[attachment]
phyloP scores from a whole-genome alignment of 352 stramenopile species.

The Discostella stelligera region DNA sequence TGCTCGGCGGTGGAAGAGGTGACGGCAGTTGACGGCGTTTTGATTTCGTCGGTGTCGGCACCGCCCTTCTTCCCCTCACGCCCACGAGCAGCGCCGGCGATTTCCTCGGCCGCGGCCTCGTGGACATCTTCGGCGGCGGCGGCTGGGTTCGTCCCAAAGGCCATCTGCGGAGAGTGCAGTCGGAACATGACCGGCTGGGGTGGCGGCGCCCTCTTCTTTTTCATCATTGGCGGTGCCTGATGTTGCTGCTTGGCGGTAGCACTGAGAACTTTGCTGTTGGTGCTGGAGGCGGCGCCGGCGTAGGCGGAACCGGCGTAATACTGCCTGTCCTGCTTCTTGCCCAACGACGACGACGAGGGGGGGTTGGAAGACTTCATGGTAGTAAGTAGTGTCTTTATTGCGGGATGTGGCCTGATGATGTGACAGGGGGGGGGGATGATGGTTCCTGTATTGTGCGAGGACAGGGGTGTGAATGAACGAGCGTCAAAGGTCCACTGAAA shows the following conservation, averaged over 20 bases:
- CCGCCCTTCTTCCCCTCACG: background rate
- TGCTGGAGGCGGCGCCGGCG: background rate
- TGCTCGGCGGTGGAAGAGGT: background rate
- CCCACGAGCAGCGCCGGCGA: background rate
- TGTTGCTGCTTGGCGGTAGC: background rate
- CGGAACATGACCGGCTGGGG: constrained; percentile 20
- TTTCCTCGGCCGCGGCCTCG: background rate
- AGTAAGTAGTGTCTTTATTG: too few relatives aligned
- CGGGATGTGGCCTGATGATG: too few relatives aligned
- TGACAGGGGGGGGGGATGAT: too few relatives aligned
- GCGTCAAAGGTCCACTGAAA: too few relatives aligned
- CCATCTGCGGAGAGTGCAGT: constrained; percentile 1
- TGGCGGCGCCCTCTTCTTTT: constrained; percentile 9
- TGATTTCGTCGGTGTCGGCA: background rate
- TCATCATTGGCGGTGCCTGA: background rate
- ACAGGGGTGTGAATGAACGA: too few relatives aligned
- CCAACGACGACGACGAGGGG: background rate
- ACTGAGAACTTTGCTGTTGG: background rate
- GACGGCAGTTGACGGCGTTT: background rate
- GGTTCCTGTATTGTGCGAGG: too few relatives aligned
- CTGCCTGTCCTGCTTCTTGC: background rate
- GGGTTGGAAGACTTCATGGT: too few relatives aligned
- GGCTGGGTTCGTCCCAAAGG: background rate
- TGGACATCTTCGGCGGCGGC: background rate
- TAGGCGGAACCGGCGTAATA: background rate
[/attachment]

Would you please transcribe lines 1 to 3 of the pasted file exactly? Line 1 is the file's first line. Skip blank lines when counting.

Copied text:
phyloP scores from a whole-genome alignment of 352 stramenopile species.

The Discostella stelligera region DNA sequence TGCTCGGCGGTGGAAGAGGTGACGGCAGTTGACGGCGTTTTGATTTCGTCGGTGTCGGCACCGCCCTTCTTCCCCTCACGCCCACGAGCAGCGCCGGCGATTTCCTCGGCCGCGGCCTCGTGGACATCTTCGGCGGCGGCGGCTGGGTTCGTCCCAAAGGCCATCTGCGGAGAGTGCAGTCGGAACATGACCGGCTGGGGTGGCGGCGCCCTCTTCTTTTTCATCATTGGCGGTGCCTGATGTTGCTGCTTGGCGGTAGCACTGAGAACTTTGCTGTTGGTGCTGGAGGCGGCGCCGGCGTAGGCGGAACCGGCGTAATACTGCCTGTCCTGCTTCTTGCCCAACGACGACGACGAGGGGGGGTTGGAAGACTTCATGGTAGTAAGTAGTGTCTTTATTGCGGGATGTGGCCTGATGATGTGACAGGGGGGGGGGATGATGGTTCCTGTATTGTGCGAGGACAGGGGTGTGAATGAACGAGCGTCAAAGGTCCACTGAAA shows the following conservation, averaged over 20 bases:
- CCGCCCTTCTTCCCCTCACG: background rate